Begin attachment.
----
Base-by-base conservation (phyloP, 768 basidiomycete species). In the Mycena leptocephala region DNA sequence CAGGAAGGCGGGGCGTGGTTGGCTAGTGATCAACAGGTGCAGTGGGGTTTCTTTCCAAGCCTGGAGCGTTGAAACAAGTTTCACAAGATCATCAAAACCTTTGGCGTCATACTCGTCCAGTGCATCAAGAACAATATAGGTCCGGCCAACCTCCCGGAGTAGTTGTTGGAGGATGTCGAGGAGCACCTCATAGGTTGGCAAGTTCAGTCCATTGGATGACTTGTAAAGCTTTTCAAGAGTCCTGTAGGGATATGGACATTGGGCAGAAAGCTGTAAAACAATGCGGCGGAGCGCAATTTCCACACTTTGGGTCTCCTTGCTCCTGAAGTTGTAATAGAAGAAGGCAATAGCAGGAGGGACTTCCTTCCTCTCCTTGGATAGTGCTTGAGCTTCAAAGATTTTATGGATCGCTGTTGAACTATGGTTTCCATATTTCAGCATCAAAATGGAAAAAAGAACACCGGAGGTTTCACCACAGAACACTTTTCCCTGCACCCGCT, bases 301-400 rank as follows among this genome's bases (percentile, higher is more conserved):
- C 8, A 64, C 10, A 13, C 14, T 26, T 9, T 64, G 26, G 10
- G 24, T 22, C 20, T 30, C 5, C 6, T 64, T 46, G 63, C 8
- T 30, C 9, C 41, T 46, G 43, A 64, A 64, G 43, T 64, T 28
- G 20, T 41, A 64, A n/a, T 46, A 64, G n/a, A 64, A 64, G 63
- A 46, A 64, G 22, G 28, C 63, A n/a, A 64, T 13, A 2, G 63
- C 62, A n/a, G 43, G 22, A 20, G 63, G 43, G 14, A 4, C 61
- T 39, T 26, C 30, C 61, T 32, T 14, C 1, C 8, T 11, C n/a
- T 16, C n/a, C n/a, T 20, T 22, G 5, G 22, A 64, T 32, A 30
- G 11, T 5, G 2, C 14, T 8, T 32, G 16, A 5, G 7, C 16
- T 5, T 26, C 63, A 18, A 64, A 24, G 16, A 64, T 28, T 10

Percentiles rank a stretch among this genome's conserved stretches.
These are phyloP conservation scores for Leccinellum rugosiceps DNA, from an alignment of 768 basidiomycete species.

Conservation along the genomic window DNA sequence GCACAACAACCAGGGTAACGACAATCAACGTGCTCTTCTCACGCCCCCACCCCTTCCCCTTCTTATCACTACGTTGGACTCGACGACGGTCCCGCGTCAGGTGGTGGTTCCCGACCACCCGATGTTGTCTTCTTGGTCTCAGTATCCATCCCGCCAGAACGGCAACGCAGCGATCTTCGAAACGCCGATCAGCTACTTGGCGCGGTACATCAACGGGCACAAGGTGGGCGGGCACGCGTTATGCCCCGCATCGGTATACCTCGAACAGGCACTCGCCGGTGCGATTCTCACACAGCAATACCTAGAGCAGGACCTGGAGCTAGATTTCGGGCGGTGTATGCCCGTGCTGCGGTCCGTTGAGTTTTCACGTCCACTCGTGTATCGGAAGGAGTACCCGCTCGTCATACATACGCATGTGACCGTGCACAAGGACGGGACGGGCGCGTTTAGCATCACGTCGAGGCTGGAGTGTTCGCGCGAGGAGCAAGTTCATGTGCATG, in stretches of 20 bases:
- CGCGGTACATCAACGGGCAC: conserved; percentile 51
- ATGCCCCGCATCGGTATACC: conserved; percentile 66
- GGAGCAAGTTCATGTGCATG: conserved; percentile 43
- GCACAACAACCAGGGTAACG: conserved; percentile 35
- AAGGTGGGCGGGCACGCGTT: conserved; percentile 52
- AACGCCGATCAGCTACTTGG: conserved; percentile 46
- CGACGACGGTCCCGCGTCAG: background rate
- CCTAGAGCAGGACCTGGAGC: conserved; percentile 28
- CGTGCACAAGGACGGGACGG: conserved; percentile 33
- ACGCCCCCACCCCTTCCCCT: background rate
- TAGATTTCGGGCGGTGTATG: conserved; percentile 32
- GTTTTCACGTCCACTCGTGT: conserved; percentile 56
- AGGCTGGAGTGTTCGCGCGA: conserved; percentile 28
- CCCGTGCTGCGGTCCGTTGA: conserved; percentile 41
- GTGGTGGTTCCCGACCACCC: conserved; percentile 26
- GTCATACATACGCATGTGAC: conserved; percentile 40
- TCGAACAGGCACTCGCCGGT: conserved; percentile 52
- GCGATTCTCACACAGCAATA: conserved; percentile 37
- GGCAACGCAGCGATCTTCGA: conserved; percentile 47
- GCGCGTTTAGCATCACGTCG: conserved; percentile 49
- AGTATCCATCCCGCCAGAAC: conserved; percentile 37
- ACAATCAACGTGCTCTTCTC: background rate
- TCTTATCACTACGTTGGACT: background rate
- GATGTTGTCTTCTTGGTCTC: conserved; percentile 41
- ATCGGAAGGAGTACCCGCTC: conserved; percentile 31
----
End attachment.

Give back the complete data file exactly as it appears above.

Base-by-base conservation (phyloP, 768 basidiomycete species). In the Mycena leptocephala region DNA sequence CAGGAAGGCGGGGCGTGGTTGGCTAGTGATCAACAGGTGCAGTGGGGTTTCTTTCCAAGCCTGGAGCGTTGAAACAAGTTTCACAAGATCATCAAAACCTTTGGCGTCATACTCGTCCAGTGCATCAAGAACAATATAGGTCCGGCCAACCTCCCGGAGTAGTTGTTGGAGGATGTCGAGGAGCACCTCATAGGTTGGCAAGTTCAGTCCATTGGATGACTTGTAAAGCTTTTCAAGAGTCCTGTAGGGATATGGACATTGGGCAGAAAGCTGTAAAACAATGCGGCGGAGCGCAATTTCCACACTTTGGGTCTCCTTGCTCCTGAAGTTGTAATAGAAGAAGGCAATAGCAGGAGGGACTTCCTTCCTCTCCTTGGATAGTGCTTGAGCTTCAAAGATTTTATGGATCGCTGTTGAACTATGGTTTCCATATTTCAGCATCAAAATGGAAAAAAGAACACCGGAGGTTTCACCACAGAACACTTTTCCCTGCACCCGCT, bases 301-400 rank as follows among this genome's bases (percentile, higher is more conserved):
- C 8, A 64, C 10, A 13, C 14, T 26, T 9, T 64, G 26, G 10
- G 24, T 22, C 20, T 30, C 5, C 6, T 64, T 46, G 63, C 8
- T 30, C 9, C 41, T 46, G 43, A 64, A 64, G 43, T 64, T 28
- G 20, T 41, A 64, A n/a, T 46, A 64, G n/a, A 64, A 64, G 63
- A 46, A 64, G 22, G 28, C 63, A n/a, A 64, T 13, A 2, G 63
- C 62, A n/a, G 43, G 22, A 20, G 63, G 43, G 14, A 4, C 61
- T 39, T 26, C 30, C 61, T 32, T 14, C 1, C 8, T 11, C n/a
- T 16, C n/a, C n/a, T 20, T 22, G 5, G 22, A 64, T 32, A 30
- G 11, T 5, G 2, C 14, T 8, T 32, G 16, A 5, G 7, C 16
- T 5, T 26, C 63, A 18, A 64, A 24, G 16, A 64, T 28, T 10

Percentiles rank a stretch among this genome's conserved stretches.
These are phyloP conservation scores for Leccinellum rugosiceps DNA, from an alignment of 768 basidiomycete species.

Conservation along the genomic window DNA sequence GCACAACAACCAGGGTAACGACAATCAACGTGCTCTTCTCACGCCCCCACCCCTTCCCCTTCTTATCACTACGTTGGACTCGACGACGGTCCCGCGTCAGGTGGTGGTTCCCGACCACCCGATGTTGTCTTCTTGGTCTCAGTATCCATCCCGCCAGAACGGCAACGCAGCGATCTTCGAAACGCCGATCAGCTACTTGGCGCGGTACATCAACGGGCACAAGGTGGGCGGGCACGCGTTATGCCCCGCATCGGTATACCTCGAACAGGCACTCGCCGGTGCGATTCTCACACAGCAATACCTAGAGCAGGACCTGGAGCTAGATTTCGGGCGGTGTATGCCCGTGCTGCGGTCCGTTGAGTTTTCACGTCCACTCGTGTATCGGAAGGAGTACCCGCTCGTCATACATACGCATGTGACCGTGCACAAGGACGGGACGGGCGCGTTTAGCATCACGTCGAGGCTGGAGTGTTCGCGCGAGGAGCAAGTTCATGTGCATG, in stretches of 20 bases:
- CGCGGTACATCAACGGGCAC: conserved; percentile 51
- ATGCCCCGCATCGGTATACC: conserved; percentile 66
- GGAGCAAGTTCATGTGCATG: conserved; percentile 43
- GCACAACAACCAGGGTAACG: conserved; percentile 35
- AAGGTGGGCGGGCACGCGTT: conserved; percentile 52
- AACGCCGATCAGCTACTTGG: conserved; percentile 46
- CGACGACGGTCCCGCGTCAG: background rate
- CCTAGAGCAGGACCTGGAGC: conserved; percentile 28
- CGTGCACAAGGACGGGACGG: conserved; percentile 33
- ACGCCCCCACCCCTTCCCCT: background rate
- TAGATTTCGGGCGGTGTATG: conserved; percentile 32
- GTTTTCACGTCCACTCGTGT: conserved; percentile 56
- AGGCTGGAGTGTTCGCGCGA: conserved; percentile 28
- CCCGTGCTGCGGTCCGTTGA: conserved; percentile 41
- GTGGTGGTTCCCGACCACCC: conserved; percentile 26
- GTCATACATACGCATGTGAC: conserved; percentile 40
- TCGAACAGGCACTCGCCGGT: conserved; percentile 52
- GCGATTCTCACACAGCAATA: conserved; percentile 37
- GGCAACGCAGCGATCTTCGA: conserved; percentile 47
- GCGCGTTTAGCATCACGTCG: conserved; percentile 49
- AGTATCCATCCCGCCAGAAC: conserved; percentile 37
- ACAATCAACGTGCTCTTCTC: background rate
- TCTTATCACTACGTTGGACT: background rate
- GATGTTGTCTTCTTGGTCTC: conserved; percentile 41
- ATCGGAAGGAGTACCCGCTC: conserved; percentile 31